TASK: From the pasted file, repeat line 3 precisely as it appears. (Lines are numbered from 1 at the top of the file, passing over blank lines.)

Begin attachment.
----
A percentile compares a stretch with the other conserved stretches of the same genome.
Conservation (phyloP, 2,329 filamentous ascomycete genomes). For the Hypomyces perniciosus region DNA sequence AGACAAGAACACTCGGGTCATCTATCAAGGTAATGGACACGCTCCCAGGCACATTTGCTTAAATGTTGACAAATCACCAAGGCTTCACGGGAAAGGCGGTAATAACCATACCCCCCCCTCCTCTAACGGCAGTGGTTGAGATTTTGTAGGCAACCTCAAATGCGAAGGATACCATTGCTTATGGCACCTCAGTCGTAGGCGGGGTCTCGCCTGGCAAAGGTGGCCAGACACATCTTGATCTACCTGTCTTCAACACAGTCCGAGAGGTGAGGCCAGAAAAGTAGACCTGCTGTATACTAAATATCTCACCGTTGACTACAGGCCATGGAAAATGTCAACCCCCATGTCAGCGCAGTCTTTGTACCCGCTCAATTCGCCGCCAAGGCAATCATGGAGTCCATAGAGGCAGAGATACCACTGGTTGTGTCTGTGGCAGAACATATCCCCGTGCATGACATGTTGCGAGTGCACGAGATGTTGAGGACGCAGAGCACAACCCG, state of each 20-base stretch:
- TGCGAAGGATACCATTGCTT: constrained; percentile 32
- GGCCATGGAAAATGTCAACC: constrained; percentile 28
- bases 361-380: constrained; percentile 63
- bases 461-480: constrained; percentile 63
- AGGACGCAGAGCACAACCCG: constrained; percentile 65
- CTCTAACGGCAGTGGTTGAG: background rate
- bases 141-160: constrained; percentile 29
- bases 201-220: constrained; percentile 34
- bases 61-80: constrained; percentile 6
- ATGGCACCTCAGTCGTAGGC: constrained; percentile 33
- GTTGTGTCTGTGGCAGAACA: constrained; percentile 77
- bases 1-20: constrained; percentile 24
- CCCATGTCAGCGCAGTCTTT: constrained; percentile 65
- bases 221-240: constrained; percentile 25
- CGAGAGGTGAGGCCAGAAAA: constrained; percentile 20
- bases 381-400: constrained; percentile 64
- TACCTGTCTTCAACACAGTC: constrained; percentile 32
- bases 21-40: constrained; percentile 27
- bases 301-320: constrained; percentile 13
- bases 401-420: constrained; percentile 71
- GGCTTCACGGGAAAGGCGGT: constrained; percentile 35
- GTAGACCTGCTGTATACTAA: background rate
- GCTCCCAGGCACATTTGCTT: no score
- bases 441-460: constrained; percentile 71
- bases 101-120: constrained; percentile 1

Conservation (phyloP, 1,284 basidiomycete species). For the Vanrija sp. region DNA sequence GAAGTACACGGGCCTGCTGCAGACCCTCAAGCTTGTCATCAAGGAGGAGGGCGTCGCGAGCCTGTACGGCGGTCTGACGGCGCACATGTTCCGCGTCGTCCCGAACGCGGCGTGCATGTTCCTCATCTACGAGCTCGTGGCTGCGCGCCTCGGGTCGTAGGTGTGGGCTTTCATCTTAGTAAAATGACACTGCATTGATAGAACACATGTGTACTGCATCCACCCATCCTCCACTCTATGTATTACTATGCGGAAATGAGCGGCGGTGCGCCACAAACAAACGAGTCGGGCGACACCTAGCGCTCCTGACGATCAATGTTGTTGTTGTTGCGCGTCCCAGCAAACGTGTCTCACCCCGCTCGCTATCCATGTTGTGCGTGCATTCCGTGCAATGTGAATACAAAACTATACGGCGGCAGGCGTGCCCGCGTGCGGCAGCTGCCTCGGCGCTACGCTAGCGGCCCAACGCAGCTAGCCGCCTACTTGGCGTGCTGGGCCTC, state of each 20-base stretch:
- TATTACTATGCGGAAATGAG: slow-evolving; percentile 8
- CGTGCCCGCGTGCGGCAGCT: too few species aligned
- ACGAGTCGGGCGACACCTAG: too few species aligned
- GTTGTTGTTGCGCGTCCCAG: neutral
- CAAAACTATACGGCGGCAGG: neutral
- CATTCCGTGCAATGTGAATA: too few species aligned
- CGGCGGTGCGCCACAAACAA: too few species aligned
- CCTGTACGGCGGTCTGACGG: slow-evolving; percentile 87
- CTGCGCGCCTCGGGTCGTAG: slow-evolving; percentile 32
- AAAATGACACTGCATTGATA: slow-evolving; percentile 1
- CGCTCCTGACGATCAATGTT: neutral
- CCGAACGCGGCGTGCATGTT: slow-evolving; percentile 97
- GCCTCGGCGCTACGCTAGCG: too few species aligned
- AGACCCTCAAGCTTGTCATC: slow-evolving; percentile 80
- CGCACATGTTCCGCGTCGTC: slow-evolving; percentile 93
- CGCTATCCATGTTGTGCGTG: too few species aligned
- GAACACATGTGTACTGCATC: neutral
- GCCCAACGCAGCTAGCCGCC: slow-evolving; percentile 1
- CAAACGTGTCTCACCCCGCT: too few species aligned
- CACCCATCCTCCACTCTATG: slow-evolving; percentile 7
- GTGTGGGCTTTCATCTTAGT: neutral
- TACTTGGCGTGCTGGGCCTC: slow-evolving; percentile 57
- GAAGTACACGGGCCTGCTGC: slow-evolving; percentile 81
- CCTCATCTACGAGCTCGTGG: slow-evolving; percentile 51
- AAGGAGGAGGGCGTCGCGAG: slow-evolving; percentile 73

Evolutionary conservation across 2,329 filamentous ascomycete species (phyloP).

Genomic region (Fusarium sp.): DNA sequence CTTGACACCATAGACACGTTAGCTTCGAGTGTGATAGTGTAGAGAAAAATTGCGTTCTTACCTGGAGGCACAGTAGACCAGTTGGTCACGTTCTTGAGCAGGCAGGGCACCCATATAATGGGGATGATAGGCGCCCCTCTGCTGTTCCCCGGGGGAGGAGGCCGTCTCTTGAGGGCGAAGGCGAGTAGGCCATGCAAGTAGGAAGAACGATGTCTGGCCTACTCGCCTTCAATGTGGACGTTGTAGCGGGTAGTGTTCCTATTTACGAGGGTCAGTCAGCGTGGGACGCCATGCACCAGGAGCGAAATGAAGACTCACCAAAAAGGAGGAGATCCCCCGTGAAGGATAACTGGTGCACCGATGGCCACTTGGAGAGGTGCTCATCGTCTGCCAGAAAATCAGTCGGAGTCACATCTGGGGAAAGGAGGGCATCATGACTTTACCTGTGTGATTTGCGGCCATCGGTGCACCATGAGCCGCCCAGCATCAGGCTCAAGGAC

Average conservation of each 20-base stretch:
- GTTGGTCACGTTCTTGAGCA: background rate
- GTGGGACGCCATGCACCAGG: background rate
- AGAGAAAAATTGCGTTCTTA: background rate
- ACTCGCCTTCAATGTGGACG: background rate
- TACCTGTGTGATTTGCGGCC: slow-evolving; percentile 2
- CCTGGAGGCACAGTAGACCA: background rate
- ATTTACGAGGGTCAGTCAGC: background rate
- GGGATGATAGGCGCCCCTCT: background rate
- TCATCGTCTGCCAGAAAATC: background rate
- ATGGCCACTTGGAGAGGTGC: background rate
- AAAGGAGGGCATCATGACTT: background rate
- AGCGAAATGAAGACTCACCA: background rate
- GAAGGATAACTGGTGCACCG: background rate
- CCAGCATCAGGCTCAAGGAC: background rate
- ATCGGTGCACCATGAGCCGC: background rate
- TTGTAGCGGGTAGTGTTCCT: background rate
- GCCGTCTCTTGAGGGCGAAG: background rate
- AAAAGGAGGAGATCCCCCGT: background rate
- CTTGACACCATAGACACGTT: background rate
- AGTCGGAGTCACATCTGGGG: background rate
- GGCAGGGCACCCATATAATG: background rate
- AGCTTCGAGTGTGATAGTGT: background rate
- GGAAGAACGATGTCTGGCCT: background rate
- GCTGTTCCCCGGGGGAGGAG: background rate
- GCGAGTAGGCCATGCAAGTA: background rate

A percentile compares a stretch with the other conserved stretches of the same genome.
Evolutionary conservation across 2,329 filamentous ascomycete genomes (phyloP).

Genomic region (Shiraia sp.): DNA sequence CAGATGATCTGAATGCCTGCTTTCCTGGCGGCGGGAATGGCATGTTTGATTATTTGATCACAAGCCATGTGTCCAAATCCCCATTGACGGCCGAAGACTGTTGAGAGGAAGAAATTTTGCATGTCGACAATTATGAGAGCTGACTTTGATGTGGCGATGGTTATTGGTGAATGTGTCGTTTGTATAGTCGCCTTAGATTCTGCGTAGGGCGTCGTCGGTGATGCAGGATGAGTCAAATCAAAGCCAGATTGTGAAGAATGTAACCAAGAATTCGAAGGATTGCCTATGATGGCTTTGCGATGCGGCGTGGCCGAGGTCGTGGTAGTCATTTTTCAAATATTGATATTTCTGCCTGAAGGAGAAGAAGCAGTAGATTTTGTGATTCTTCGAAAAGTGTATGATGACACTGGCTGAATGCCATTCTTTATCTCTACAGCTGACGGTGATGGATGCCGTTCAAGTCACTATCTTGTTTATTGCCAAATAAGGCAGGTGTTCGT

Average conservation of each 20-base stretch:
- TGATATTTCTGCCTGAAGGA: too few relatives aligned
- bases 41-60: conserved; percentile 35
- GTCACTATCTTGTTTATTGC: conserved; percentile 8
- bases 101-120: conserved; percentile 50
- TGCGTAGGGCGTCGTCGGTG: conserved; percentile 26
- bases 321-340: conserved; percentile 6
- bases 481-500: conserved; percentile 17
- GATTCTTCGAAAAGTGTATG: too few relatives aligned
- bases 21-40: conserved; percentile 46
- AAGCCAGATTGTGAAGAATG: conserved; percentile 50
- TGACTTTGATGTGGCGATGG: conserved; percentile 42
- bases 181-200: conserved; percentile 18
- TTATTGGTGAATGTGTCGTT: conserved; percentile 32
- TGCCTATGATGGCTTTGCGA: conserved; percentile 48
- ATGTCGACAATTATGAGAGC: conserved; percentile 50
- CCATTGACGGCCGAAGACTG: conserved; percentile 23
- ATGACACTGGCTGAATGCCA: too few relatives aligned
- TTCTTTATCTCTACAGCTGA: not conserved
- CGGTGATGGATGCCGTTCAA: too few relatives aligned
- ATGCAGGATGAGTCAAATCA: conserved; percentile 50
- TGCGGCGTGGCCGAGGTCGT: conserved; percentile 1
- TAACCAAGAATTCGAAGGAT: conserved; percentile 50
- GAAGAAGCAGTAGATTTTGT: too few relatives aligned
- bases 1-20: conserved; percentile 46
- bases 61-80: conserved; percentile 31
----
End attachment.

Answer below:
- TGCGAAGGATACCATTGCTT: constrained; percentile 32